The following post appears courtesy of Mary Lou Leary, Acting Assistant Attorney General for the Office of Justice Programs.
One of the best things about the 2012 Summit on Preventing Youth Violence—happening this week– is listening to the participants talk. These young people, along with their teams of official representatives from Boston, Chicago, Detroit, Memphis, Salinas and San Jose, are talking about violence they have witnessed and experienced and what they are doing to create positive change in their communities. Today, these 13 remarkable young people led discussions and recommended steps forward for their cities’ youth violence prevention programs.
The National Forum on Youth Violence Prevention is a place where young and old work together to fix a problem that affects them all. The forum depends on partnerships at all levels – federal, state and local — engaging with the private sector, business and faith and community-based organizations, to design and sustain a new way of facing the challenge and finding the cure for youth violence in America.
Launched in 2010 at the direction of President Obama, the National Forum on Youth Violence Prevention brings together the Departments of Justice, Education, Health and Human Services, Housing and Urban Development, the Centers for Disease Control and Prevention, the Office on National Drug Control Policy and the six cities.
The goals of the National Forum on Youth Violence Prevention are to:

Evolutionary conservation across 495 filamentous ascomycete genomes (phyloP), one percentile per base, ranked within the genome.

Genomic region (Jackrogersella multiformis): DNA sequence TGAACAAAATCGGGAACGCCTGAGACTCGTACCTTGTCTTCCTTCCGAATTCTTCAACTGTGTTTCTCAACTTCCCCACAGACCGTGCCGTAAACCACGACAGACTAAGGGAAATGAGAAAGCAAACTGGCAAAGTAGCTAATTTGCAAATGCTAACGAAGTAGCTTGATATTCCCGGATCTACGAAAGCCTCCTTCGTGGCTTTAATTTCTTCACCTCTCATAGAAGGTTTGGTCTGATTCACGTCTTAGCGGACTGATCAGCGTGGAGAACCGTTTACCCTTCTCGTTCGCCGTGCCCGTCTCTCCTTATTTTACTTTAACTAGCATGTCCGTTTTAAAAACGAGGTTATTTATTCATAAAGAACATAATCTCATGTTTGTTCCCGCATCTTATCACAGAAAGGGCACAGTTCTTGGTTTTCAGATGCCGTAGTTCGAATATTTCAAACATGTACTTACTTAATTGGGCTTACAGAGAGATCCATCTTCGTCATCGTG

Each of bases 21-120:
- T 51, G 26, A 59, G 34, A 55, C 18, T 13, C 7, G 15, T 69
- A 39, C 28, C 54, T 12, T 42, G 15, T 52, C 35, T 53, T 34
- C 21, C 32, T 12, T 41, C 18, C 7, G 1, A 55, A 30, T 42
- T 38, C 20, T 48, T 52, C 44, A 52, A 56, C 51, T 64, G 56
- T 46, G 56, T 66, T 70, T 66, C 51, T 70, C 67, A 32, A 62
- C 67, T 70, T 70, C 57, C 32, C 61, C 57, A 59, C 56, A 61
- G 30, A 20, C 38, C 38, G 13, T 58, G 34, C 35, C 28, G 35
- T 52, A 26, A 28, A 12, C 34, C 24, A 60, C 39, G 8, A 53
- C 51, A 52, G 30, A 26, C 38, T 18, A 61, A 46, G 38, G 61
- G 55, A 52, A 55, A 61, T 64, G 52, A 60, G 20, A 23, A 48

- Elevate the issue of youth and gang violence;
- Enhance the capacity of participating localities to more effectively prevent youth violence; and
- Sustain progress and change by expanding the national conversation about youth violence.
This year Target Corporation, a new forum partner, provided $60,000 to sponsor one youth from each of the six cities to come to the event, tell their stories and motivate us to act. We’ve also received wonderfully concrete and practical help from the Corporation for National and Community Service, which is partnering with the forum to provide jobs for young people through AmeriCorps and other service programs.
During this second summit, the cities also presented updates to their comprehensive plans to address youth violence. We’ve also created an online toolkit to help other communities develop their own comprehensive plans to tackle youth violence.
An interim independent assessment of the forum’s work so far gives evidence of encouraging results. The cities are pleased with the progress they’ve made. This work is not – and will not – be easy. Forging a new path rarely is. This is a long-term proposition. Results won’t come overnight. But I’m certain that, if we remain focused on our goals, if we’re willing to work through the challenges together, and if we remain committed to a better future for our kids, we’ll emerge from this effort in a stronger and better place. We just have to keep talking—and listening.